EADS delays A350 but avoids heat of crisis
By Tim Hepher and Cyril Altmeyer
PARIS (Reuters) - Airbus parent EADS EAD.PA pushed back its A350 carbon-fiber jetliner by six months with a 200 million euro ($272 million) charge as it seeks to avoid errors like those that nearly derailed Europe's A380 superjumbo.
The delay trimmed third-quarter profits that nonetheless beat expectations as Airbus stabilized costs on the troublesome superjumbo project. And EADS shares got a boost as Europe's largest aerospace group raised its outlook for the year.
Despite storm waves in Western economies, Airbus and Boeing (BA.N: Quote), who dominate the $70 billion aircraft market, are boosting output to meet demand from Asia and the Middle East.
"I am confident the commercial aircraft market will sustain our growth in years to come despite the weakening of the macro-economic environment and particularly of the European economies," Finance Director Hans Peter Ring told reporters.
"Fifty percent of our backlog is in growing regions of the world and not in Europe or the U.S....so provided there isn't a big double-dip recession we think it is manageable for us."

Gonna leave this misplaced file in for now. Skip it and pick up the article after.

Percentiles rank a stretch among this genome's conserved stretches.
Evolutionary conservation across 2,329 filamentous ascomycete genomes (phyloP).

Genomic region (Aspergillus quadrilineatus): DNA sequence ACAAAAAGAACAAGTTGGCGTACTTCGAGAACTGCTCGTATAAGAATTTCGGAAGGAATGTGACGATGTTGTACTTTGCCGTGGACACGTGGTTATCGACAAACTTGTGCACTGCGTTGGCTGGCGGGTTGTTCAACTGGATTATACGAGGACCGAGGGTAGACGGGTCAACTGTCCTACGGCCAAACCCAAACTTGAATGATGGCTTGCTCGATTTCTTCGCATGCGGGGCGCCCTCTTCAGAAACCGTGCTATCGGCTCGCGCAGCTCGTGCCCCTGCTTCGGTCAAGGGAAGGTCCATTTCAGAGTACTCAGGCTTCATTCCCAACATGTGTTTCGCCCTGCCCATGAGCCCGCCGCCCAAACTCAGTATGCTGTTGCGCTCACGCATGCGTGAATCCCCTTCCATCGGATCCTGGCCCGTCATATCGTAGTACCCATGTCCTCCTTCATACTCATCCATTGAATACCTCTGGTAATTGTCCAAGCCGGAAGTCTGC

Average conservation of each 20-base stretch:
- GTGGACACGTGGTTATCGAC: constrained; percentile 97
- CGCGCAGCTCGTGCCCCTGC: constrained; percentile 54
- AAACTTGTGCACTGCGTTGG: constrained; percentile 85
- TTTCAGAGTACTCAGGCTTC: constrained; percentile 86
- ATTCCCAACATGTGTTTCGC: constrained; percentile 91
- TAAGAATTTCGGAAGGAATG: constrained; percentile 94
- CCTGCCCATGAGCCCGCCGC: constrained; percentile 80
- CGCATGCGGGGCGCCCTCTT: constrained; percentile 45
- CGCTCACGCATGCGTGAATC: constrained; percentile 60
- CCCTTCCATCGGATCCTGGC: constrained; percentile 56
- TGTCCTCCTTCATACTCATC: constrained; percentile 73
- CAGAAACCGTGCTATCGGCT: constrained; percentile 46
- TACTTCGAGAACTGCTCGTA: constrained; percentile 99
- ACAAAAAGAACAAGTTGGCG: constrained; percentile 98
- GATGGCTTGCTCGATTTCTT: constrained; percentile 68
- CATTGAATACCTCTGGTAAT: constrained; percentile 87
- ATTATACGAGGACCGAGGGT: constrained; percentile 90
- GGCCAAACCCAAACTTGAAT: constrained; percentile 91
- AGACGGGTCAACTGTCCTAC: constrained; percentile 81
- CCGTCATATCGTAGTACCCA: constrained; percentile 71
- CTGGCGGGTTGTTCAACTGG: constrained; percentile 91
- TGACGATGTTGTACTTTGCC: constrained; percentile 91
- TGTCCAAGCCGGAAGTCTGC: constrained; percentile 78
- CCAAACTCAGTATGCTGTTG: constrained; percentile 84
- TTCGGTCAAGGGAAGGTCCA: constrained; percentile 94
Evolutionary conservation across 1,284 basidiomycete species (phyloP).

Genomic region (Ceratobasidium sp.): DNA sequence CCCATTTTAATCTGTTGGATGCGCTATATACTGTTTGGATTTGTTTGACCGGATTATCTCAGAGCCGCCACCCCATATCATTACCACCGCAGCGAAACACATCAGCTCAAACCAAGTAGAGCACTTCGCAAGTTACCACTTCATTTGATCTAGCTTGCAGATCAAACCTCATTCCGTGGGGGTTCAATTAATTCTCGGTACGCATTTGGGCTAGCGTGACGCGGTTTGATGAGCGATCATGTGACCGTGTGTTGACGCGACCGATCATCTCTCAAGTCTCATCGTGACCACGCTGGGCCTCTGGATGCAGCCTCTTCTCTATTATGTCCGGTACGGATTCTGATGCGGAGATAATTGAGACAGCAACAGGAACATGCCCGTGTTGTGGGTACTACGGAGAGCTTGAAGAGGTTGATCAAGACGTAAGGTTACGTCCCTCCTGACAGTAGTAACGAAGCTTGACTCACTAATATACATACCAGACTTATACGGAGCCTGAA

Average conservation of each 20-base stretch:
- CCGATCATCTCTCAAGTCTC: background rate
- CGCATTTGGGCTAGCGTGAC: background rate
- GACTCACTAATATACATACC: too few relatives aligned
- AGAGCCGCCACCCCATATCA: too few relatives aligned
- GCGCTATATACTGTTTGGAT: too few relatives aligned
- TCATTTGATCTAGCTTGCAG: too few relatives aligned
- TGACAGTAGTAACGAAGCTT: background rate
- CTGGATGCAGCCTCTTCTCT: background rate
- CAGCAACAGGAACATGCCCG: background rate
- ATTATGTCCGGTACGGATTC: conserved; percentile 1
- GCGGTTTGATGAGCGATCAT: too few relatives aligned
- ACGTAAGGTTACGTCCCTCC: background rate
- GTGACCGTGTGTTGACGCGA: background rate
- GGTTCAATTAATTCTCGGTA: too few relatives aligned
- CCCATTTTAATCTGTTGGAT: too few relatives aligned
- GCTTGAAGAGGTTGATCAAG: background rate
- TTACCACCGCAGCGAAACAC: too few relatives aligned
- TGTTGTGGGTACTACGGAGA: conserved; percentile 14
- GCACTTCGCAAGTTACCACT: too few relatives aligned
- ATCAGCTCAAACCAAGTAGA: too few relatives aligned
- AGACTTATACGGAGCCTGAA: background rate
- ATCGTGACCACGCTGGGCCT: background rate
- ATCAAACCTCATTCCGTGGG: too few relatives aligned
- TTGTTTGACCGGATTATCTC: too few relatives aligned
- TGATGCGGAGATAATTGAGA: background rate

He declined to comment on the instability ripping through the euro zone or to say whether EADS, seen as another key European symbol, had drawn up contingency plans for further turmoil.
"I am not in politics and this is something nobody can anticipate reasonably at this point, so we are following the environment, that is all I can say."
EADS operating profit fell 15 percent to 322 million euros in the third quarter as revenues fell 4 percent to 10.751 billion euros. Net income rose sharply to 312 million euros. Continued...